Sweet Afflictionby Mar. 16, 2009, 12:37 PM
For most of my adult life, I have been fascinated by the old Southern style of shape-note singing—even though for many years I actually knew little about it and certainly never participated in it. It lay at the intersection of several of my personal involvements: the history and culture of the South, religion and choral singing. Yet, for many years it flitted around the edges of my consciousness without impinging on a fairly full life.
My understanding of what the music sounded like came chiefly from occasional recordings by nontraditional singers, folk musicians embracing a tradition of religious song that seemed to hearken back to an undefiled pre-capitalist America, or early music ensembles exploring a style with affinities to the Renaissance. None of these renditions was the genuine article, but for someone consumed with the task of making it as an academic, they would do.
Then came the 1990s and a reasonably established career (I began teaching history at Vanderbilt in 1983), and the time arrived to address unfinished life agendas. One evening at home I found myself thinking regretfully about that lost cultural heritage—and then recalled that some years earlier, I had encountered in a used-book store a book titled The Sacred Harp: A Tradition and Its Music, written by a man named Buell E. Cobb. Of all the surviving forms of shape-note singing, Sacred Harp is the most widespread and vital.
Named for a tunebook first published in 1844 and periodically updated ever since, it has withstood repeated assaults from devotees of more polished church music and modern gospel music. While its rugged harmonies and uncompromising texts (death, hell and sin are confronted head-on and without sentimentality) appeal to rather specialized tastes nowadays, those who love Sacred Harp singing have maintained it with tenacity, chiefly through a network of annual all-day singings and two-day conventions supported with a kind of faithfulness seen in modern-day Trekkies.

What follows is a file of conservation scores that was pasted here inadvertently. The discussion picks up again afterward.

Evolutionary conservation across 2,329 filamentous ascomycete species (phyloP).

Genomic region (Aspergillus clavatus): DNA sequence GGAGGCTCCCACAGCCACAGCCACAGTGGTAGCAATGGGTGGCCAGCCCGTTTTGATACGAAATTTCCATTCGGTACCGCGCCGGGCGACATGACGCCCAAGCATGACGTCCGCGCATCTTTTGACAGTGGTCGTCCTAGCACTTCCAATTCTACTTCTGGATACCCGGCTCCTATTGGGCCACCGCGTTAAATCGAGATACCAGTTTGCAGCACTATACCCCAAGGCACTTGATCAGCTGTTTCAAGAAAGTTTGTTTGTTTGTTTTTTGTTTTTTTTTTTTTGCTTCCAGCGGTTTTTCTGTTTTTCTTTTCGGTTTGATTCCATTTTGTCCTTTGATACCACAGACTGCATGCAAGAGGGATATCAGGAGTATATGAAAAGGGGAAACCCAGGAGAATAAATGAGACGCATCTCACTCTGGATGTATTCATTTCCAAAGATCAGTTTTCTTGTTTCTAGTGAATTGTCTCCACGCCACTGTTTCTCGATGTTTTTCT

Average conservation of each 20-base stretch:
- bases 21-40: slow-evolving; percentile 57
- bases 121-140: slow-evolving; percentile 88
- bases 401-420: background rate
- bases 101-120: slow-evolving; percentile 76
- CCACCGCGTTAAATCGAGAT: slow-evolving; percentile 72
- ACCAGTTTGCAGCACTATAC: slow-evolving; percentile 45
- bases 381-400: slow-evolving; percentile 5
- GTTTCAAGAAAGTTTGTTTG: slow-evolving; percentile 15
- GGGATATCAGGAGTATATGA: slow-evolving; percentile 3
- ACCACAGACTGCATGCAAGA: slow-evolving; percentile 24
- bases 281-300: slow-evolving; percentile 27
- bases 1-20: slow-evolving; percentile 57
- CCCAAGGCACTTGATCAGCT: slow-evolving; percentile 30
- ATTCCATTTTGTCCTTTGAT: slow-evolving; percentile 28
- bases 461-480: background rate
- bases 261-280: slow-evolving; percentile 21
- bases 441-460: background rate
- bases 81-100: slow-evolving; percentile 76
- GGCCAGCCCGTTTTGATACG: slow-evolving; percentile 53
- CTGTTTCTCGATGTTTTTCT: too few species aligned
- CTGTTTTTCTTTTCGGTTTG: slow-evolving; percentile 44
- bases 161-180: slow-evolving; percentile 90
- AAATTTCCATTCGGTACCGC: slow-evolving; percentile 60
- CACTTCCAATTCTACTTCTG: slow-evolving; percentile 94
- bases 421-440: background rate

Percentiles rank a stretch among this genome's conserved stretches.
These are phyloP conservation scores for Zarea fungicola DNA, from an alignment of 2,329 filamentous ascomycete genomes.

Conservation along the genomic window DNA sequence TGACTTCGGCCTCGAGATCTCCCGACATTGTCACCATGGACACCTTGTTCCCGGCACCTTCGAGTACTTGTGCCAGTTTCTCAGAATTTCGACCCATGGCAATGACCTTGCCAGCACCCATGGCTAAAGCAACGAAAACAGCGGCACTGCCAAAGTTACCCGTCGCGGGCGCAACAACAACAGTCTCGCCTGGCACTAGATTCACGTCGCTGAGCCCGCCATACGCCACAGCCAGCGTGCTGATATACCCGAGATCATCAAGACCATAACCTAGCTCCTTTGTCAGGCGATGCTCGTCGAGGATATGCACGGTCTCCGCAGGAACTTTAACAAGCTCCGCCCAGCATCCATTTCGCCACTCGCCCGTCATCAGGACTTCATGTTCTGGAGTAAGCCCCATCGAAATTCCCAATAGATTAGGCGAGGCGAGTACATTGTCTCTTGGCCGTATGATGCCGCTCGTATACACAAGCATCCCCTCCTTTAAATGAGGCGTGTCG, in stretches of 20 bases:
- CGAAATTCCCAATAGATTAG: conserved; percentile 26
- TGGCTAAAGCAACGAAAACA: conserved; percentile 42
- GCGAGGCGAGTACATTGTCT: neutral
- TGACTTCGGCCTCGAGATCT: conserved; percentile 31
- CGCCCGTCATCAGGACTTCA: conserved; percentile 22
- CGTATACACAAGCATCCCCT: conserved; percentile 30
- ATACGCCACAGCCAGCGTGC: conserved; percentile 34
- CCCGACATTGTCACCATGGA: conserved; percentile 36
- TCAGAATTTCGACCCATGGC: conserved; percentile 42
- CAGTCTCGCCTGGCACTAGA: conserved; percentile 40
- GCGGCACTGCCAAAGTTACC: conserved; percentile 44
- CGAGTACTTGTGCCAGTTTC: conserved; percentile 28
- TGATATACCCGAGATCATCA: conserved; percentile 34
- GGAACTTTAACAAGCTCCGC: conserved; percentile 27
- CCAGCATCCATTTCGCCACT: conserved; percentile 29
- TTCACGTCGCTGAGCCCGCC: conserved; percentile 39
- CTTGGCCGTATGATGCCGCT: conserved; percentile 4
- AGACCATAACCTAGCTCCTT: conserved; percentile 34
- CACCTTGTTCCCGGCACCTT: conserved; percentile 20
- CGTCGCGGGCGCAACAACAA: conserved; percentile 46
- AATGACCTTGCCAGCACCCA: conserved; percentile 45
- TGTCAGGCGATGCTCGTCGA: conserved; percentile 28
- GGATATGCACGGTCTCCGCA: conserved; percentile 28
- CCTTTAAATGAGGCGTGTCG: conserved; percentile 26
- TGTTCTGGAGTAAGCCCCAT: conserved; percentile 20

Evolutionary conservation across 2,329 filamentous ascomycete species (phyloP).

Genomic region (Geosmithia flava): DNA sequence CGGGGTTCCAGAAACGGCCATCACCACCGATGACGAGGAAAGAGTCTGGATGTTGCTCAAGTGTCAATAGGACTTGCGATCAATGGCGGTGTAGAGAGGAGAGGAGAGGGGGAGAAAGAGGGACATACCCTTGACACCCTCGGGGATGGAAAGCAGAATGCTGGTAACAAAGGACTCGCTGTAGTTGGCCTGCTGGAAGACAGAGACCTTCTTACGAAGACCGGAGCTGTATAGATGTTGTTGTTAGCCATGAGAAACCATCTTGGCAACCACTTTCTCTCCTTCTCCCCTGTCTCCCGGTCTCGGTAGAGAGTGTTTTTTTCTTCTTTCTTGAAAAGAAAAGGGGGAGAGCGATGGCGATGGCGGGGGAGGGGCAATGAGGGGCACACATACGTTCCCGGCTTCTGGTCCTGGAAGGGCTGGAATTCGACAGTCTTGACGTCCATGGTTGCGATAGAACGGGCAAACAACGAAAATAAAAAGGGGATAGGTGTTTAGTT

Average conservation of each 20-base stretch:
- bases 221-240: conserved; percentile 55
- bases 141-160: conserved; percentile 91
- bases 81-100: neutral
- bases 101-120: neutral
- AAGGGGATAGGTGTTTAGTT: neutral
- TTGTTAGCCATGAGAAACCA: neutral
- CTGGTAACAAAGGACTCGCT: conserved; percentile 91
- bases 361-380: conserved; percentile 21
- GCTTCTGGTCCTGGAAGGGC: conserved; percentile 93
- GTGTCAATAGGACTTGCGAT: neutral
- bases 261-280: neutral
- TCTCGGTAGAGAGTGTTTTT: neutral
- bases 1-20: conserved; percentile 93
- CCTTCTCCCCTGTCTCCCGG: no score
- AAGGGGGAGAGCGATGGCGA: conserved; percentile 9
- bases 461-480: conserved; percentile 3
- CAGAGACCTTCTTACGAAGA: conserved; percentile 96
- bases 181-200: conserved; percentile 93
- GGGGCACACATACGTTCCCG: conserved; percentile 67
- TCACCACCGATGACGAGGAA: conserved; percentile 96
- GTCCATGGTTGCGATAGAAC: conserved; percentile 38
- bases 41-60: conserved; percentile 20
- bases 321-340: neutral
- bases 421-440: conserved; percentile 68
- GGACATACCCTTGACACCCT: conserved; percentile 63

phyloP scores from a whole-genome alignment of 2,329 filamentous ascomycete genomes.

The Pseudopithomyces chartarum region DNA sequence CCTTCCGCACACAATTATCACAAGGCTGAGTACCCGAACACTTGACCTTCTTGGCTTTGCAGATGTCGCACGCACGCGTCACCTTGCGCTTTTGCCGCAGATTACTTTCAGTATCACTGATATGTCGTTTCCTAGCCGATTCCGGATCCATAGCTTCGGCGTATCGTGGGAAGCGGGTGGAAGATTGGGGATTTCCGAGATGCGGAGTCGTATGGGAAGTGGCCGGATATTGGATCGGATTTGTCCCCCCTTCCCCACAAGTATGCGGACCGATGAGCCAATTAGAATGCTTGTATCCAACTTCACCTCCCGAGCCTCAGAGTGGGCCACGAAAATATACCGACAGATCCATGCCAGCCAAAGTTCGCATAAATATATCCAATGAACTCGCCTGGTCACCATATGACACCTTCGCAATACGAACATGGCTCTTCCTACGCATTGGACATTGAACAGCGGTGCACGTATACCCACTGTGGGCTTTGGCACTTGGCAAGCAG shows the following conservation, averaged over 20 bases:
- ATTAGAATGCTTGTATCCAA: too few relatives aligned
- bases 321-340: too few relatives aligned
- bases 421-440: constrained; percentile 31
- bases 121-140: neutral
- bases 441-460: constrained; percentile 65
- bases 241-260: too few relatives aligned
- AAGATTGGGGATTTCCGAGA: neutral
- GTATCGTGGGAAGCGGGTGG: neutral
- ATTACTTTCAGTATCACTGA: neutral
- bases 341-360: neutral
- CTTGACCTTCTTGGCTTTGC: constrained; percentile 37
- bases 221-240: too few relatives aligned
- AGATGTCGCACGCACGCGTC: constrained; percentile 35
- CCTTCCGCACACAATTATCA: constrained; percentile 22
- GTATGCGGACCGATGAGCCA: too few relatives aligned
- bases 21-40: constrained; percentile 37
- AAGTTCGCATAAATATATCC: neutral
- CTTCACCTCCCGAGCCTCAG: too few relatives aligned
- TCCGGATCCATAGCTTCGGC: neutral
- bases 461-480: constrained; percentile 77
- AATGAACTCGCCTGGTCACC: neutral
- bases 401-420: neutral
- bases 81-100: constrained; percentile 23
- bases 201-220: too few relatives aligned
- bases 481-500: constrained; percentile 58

Cobb’s book contained a list of these singings—one of which, I discovered, was held annually on the first Saturday after Easter here in Nashville. At last!—a possible connection. On the appointed Saturday I duly drove to the designated church—and there they were. There were not many of them, but those who were there were true believers who welcomed me as a potential convert to the cause and sold me my (now well-worn) copy of the 1991 edition of the Sacred Harp.
From that point on, this hitherto hidden world began to open up to me—but it was daunting. Sacred Harp singing may be of a primarily rural-based style, but it is hardly easy to learn. Unlike most standard hymnals, shape-note tunebooks are wider than they are tall, and are laid out with each of the three or four parts on a separate staff. The melody, or the “lead” voice, is actually the tenor line, with altos and trebles above and the basses beneath. Unlike in regular church hymns or gospel songs, the other voices have lines independent of the melody; in the intricate “fuging tunes,” they interweave in elaborate patterns that require close attention.
Singers typically begin by “singing the shapes.” Beginners (and for that matter, tongue-tied veterans) can fake this, but learning the four note shapes—a triangle (fa), a circle (sol), a square (la), and a diamond (mi)—and their relationship to each other in the scale is critical to understanding the structure of the music. The shapes were invented around 1800 as a device to aid the itinerant singing-school masters of the day in teaching people how to read music. While later shape-note systems (such as those used in many gospel hymnbooks) use seven shapes, the early shapes used an old Elizabethan system of solfège in which the major scale starts with “fa” rather than “do,” and is constructed with two “fa-sol-la” sequences, with “mi” closing the octave. Traditional singers have long learned to sing using this method (often called “fasola”), and are accordingly adept sight readers, but the shapes can be a stumbling block to the more conventionally trained.
Finally, while some shape-note music can be slow and lyrical—for instance, those shape-note tunes that have gone mainstream, like “Wondrous Love” and “Amazing Grace”—Sacred Harp singers tend to favor headlong tempos. For that reason a neophyte joining a group of experienced singers can find the experience terrifying. I certainly did—but I quickly knew that I wanted to master it.